The pregnant ladies enjoy cooling off in the pond.
The ladies that have calved are in the brush or in the willows, most likely to try to hide from us.
But we find them every time.
Once their calf has gotten up and sucked, we step in to vaccinate them and give them a shiny new earring with a number that matches mom’s. Once they’ve gotten up from that, mom hums and leads her calf away from us.
While we were tagging another calf, the cow in the distance in this image came running up thinking we had her calf. It wasn’t hers and she ran off from us in a panic. We found hers seconds later and Patrick bahhhed like a calf until she came over the hill.
It took her a minute but she soon realized we found her calf. She came over, claimed it and we tagged him and sent them on their merry way. I bet she’ll keep up with him after that episode.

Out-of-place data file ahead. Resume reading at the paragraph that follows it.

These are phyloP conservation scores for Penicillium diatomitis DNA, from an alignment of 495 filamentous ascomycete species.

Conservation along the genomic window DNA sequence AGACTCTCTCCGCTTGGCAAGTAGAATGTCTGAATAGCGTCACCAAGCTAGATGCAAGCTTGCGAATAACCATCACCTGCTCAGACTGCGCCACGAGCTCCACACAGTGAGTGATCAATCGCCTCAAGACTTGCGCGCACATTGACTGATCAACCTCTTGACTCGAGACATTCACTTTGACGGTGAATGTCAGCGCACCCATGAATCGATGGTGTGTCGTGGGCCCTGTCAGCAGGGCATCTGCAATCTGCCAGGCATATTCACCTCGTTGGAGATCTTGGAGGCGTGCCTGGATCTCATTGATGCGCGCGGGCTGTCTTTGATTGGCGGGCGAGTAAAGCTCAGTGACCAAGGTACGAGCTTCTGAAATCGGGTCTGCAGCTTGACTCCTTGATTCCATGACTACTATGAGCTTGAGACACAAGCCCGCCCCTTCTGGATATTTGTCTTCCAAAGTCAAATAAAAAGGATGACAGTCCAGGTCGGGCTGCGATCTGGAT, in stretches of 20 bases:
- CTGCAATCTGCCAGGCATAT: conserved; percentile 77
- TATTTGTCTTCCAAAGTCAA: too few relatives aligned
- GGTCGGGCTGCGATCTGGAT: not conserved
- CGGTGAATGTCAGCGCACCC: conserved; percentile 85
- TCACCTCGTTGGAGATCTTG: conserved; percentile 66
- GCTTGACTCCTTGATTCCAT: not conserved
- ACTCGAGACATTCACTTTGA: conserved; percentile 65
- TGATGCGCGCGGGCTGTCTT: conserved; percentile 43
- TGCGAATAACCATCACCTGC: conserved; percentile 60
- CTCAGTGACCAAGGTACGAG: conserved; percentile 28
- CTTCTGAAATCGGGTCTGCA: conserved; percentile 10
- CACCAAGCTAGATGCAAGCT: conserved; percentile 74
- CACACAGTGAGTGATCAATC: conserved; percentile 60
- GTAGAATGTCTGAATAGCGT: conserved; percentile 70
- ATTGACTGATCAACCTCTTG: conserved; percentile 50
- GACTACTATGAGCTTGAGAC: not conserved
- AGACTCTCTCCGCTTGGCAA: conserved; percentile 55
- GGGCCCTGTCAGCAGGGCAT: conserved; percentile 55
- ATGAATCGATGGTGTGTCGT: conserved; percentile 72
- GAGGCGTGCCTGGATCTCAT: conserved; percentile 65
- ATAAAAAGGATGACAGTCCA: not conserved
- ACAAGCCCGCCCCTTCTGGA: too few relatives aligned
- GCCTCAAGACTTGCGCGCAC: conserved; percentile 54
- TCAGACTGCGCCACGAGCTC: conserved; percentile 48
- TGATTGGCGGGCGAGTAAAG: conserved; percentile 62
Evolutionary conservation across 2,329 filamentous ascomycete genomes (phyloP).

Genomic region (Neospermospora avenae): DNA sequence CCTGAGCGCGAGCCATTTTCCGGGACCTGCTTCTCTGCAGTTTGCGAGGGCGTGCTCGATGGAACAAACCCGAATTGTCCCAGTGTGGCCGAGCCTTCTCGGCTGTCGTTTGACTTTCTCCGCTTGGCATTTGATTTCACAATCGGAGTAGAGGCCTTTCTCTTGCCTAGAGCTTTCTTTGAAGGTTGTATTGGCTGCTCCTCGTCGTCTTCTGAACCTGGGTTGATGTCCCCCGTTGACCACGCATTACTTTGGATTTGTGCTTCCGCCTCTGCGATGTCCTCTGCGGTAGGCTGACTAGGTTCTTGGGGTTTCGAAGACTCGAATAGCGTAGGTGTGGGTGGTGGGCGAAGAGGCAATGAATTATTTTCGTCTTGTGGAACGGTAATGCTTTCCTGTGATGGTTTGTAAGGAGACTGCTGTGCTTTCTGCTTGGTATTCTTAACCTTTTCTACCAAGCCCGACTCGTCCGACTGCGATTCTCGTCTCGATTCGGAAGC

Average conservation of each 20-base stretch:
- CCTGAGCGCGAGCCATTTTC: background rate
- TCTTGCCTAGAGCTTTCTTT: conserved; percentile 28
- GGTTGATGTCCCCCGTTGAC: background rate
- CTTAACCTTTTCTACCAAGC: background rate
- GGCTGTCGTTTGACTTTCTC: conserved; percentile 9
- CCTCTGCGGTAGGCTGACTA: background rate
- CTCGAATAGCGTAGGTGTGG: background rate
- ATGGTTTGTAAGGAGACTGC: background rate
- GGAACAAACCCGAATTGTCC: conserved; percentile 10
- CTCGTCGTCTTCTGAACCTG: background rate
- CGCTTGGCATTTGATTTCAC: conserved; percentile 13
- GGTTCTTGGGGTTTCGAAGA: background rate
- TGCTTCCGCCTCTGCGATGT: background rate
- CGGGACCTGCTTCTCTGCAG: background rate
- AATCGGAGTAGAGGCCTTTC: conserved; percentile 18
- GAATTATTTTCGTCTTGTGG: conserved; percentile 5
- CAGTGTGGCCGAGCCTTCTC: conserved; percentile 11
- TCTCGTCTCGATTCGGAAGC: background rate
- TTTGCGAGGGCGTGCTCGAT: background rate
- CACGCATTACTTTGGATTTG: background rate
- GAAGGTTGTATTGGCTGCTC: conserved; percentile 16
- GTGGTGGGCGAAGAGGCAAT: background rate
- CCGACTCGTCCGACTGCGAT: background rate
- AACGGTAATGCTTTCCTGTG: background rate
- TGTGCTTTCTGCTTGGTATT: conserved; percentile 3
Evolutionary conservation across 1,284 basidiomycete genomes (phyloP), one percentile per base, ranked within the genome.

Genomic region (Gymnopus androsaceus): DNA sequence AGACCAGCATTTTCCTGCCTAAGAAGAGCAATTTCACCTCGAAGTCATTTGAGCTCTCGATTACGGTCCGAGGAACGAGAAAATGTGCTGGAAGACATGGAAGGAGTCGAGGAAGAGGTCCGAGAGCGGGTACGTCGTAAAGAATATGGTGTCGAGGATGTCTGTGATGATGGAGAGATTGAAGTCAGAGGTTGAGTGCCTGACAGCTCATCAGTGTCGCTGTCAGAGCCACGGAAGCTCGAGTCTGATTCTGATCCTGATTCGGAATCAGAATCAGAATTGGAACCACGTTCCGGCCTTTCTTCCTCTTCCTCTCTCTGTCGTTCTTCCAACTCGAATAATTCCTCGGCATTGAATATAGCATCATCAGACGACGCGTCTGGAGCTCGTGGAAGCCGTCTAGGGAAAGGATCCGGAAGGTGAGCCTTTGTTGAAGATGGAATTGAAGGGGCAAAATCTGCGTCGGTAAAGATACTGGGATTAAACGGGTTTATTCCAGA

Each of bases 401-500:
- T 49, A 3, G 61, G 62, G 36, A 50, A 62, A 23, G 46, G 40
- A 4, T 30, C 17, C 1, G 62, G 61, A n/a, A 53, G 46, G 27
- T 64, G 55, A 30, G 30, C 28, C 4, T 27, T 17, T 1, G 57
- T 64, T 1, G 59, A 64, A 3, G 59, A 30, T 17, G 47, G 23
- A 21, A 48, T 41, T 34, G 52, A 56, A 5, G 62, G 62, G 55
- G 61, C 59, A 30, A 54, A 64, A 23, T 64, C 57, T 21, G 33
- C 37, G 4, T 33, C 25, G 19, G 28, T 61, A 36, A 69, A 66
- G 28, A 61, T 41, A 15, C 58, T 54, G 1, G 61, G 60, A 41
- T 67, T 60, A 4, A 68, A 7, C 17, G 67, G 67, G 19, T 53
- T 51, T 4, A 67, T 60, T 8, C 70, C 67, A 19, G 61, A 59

Now this lady was scary. I mean flat out mad. So I stayed in the rhino.
She was so mad she would bellow and holler with her tongue hanging out and slobber flying everywhere.
Patrick had to swat at her with the plastic paddle. She was so mean and oh so mad. We barely got out of this one alive. Cows are mostly mellow creatures but once they have a calf, they can be dangerous.
Here are some peaceful and rather cute babies and mommies portraits.
I’m quite partial to the red and white spotted cuties.
This calf is one of my favorites.
I love this time of year.